Step 1: Select "Local install media". The architecture should be set to x86_64 (this should be default):

Step 2: Specify the location of the USB image created above, and set the OS to "Generic default":

Step 3: Set the memory to 8192 (or the value specified in build.spec.local) and the number of CPUs to 4 (or whatever you'd like):

Step 4: Enable storage for the VM and create a disk (I personally use 100GiB just to make sure that running out of storage space isn't an issue):

Step 5: Name the instance (I chose to call mine COAL), and tick "Customize configuration before install" - there are still some steps to finish before the VM is ready to run:

Customize the VM


Configure CPU

If you'd like to have nested virtualization (assuming your hardware supports it), set the CPU model to host-passthrough. This option will have to be written in manually as it will not come up automatically or with autocomplete:


Configure Network

Click the "Add Hardware" button to add a second network device.

Create the admin NIC by setting the network source to "Virtual Network: admin", and set the MAC address to the value used in answers.json as admin_nic:

Create the external NIC by setting the network source to "Virtual Network: external", and set the MAC address to the value used in answers.json as external_nic:


Configure USB

The USB image file will be setup as an "IDE CDROM" drive. Delete this device, and then click "Add Hardware" to add a new "Storage" device. Check the "Select or create custom storage" option and set the following parameters:

  • Path: ~/vms/coal.img (or path where do-make linked the latest image)
  • Device type: Disk Device
  • Bus type: USB

With the newly created USB device, go to the "Boot Options" section and make sure it is checked to be the only bootable device - this device contains the SmartOS image itself and will be used to boot the OS:


Configure IDE Disk

I've personally noticed that configuring the IDE disk to use the VirtIO Disk bus has resulted in better performance in the VM. Click the IDE disk in the configure window and change the "Disk bus" setting to VirtIO:


Boot the VM

Click the "Begin Installation" button at the top-left of the window to boot the VM and start the installation!

After the machine boots a lot of work will be done to finalize the install. The VM will reboot on its own during this process and then will provision every zone needed for COAL to function. A screen like this should appear on the console when it has finished installing:


Logging in

Once the setup has completed, the COAL instance is now ready to be used! To login to the machine, you can add a section your ~/.ssh/config file for COAL:

~/.ssh/config

Host coal
    ServerAliveInterval 120
    User root
    Hostname 10.88.88.200
    ForwardAgent yes
    StrictHostKeyChecking no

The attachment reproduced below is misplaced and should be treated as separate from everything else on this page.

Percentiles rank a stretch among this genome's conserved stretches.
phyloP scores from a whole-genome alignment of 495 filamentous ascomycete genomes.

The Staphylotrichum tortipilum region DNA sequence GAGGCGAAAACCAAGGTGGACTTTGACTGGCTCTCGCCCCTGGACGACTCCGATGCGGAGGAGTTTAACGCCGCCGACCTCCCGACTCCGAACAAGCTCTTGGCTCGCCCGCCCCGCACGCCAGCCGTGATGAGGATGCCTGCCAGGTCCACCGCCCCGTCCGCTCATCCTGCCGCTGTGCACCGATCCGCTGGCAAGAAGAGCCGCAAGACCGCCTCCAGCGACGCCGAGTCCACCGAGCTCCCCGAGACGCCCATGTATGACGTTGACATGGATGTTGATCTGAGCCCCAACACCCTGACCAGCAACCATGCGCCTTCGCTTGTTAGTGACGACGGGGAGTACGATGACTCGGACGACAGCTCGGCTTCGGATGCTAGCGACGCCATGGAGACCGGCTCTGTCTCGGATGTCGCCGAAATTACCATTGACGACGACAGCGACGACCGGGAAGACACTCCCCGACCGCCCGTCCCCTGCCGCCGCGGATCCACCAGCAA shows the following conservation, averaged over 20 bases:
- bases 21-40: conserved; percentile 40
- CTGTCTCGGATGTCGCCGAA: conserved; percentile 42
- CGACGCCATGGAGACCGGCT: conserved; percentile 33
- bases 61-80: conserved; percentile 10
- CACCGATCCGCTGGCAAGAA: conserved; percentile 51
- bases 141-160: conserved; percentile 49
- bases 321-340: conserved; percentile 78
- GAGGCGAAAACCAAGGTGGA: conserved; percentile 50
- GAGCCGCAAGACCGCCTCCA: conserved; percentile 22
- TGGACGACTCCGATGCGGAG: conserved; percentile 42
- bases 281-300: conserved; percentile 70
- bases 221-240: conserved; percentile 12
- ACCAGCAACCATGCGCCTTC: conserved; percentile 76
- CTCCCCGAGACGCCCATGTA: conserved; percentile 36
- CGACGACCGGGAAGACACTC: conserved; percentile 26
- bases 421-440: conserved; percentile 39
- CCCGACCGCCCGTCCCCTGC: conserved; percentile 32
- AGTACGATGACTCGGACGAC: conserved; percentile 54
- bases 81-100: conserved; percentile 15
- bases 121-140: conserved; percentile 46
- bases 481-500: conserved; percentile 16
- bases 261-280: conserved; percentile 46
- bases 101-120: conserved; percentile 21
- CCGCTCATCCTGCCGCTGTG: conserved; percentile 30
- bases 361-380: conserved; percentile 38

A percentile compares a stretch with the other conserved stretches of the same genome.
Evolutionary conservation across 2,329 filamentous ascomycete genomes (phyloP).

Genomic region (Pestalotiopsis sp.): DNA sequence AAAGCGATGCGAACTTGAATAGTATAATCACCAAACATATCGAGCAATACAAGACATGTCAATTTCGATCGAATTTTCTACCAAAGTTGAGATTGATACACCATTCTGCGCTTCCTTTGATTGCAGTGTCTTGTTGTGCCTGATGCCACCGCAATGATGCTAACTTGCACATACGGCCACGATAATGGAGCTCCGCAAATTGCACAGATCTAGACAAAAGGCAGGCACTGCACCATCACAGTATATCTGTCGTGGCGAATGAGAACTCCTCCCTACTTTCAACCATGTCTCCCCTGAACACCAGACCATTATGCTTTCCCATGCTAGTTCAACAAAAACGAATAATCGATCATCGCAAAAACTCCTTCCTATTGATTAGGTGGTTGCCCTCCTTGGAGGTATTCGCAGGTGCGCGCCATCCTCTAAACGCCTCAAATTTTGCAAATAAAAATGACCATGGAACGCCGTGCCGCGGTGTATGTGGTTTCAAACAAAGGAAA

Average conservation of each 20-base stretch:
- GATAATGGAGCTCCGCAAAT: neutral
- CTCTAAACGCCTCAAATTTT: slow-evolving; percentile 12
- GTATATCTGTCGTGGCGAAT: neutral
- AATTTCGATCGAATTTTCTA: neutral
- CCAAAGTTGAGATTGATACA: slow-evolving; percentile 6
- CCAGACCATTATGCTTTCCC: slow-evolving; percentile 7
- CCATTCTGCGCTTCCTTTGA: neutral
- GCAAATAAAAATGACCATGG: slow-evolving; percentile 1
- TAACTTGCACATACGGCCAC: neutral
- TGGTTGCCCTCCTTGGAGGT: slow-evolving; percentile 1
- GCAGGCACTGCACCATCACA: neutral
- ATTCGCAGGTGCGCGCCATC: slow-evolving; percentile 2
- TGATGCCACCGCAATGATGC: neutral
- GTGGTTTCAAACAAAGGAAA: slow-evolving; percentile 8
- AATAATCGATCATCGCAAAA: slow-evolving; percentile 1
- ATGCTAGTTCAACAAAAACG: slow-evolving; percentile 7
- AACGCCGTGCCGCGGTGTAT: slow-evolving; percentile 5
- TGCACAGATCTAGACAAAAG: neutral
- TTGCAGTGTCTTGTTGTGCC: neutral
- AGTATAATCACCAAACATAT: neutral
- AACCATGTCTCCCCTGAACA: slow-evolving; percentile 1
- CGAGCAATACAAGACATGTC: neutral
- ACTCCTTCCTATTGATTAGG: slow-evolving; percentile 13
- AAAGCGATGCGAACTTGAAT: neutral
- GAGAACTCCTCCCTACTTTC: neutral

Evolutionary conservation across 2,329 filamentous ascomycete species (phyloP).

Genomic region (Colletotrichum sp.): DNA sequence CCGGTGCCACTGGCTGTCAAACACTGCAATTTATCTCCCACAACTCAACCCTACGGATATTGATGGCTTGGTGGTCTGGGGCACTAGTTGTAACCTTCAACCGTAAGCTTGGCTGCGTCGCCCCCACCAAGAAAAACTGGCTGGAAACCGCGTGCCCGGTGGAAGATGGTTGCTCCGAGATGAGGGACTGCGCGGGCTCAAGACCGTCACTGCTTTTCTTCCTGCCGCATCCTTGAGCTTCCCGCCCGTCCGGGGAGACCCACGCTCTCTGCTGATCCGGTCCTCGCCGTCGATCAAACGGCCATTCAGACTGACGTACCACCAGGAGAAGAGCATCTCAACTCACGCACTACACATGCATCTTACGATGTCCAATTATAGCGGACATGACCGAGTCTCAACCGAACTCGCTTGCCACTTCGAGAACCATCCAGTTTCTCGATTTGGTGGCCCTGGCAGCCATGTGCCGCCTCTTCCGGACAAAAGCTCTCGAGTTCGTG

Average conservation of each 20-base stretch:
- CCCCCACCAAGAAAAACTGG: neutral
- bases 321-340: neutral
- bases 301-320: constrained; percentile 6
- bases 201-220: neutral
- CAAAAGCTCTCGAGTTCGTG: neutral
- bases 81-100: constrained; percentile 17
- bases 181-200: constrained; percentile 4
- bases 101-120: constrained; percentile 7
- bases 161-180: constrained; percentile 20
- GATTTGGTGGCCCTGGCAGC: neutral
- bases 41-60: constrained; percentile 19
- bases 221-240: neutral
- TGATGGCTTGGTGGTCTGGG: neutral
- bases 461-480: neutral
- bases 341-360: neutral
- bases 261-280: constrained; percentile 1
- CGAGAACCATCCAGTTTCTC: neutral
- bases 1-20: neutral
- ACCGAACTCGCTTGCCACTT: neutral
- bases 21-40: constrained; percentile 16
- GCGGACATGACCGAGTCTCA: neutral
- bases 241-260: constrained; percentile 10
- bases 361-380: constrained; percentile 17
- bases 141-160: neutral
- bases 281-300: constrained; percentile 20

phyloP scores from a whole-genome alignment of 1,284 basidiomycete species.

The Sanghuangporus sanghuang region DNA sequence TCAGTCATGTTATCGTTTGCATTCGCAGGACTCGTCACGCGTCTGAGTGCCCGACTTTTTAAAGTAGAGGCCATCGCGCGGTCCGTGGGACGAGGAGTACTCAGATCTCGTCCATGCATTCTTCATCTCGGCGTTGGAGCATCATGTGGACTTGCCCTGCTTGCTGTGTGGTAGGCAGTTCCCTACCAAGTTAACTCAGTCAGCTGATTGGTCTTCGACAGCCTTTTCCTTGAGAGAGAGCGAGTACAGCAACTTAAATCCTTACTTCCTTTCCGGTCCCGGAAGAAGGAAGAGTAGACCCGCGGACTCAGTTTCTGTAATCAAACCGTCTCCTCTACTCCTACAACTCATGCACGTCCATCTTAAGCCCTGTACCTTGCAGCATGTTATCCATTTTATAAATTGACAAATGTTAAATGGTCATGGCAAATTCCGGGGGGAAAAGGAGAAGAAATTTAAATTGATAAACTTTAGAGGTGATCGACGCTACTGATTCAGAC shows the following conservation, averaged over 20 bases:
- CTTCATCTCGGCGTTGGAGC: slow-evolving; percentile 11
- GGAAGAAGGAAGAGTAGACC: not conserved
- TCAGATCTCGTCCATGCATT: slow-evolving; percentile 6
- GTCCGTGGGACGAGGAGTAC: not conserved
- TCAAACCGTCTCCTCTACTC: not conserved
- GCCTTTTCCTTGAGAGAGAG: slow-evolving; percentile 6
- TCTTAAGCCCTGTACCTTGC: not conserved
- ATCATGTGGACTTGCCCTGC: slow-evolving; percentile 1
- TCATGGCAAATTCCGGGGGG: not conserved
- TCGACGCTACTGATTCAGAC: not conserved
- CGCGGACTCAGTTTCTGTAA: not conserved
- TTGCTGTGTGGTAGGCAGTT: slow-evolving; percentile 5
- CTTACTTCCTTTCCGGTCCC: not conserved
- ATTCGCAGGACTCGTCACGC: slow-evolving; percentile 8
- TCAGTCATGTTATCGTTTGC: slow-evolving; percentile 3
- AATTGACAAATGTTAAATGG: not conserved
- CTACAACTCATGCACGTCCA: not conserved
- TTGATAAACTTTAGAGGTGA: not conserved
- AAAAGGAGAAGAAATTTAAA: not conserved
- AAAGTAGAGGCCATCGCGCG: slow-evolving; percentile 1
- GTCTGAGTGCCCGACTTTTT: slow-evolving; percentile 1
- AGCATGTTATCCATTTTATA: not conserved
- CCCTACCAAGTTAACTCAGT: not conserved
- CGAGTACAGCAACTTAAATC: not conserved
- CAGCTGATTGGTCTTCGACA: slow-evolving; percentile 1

UserKnownHostsFile /dev/null
    ControlMaster no

Then, with this in place, login simply with ssh coal (the password is root or whatever was set in answers.json):

$ ssh coal
Warning: Permanently added '10.88.88.200' (ECDSA) to the list of known hosts.
Password:
- SmartOS (build: 20190208T131006Z)
[root@headnode (coal) ~]#

You can get DC information with sdcadm:

[root@headnode (coal) ~]# sdcadm experimental info
Datacenter Company Name: Joyent
Datacenter Name: coal
Datacenter Location: My Laptop

Admin IP: 10.99.99.7
External IP: 10.88.88.200
DNS Domain: joyent.us

To check that nested virtualization worked as expected and that bhyve zones can be provisioned, sysinfo can be checked for the Bhyve Capable property:

[root@headnode (coal) ~]# sysinfo | json 'Bhyve Capable'
true

Health checks can be run to verify that everything is working as expected:

[root@headnode (coal) ~]# sdc-healthcheck
ZONE                                 STATE           AGENT               STATUS
global                               running         -                   online
assets                               running         -                   online
sapi                                 running         -                   online
binder                               running         -                   online
manatee                              running         -                   online
moray                                running         -                   online
amonredis                            running         -                   online
ufds                                 running         -                   online
workflow                             running         -                   online
amon                                 running         -                   online
sdc                                  running         -                   online
papi                                 running         -                   online
napi                                 running         -                   online
rabbitmq                             running         -                   online
imgapi                               running         -                   online
cnapi                                running         -                   online
dhcpd                                running         -                   online
fwapi                                running         -                   online
vmapi                                running         -                   online
ca                                   running         -                   online
mahi                                 running         -                   online
adminui                              running         -                   online
global                               running         ur                  online
global                               running         smartlogin          online

And:

[root@headnode (coal) ~]# sdcadm health
INSTANCE                              SERVICE          HOSTNAME  ALIAS       HEALTHY
e3512f4b-47d0-42b4-b181-510c44631086  adminui          headnode  adminui0    true
4ba89fe1-739b-4689-b5be-2b106c8bab92  amon             headnode  amon0       true
7ed7e5cf-8867-4e7b-a882-57c2662c0487  amonredis        headnode  amonredis0  true
a4f91949-8427-4926-9933-2f0ffe18c5a5  assets           headnode  assets0     true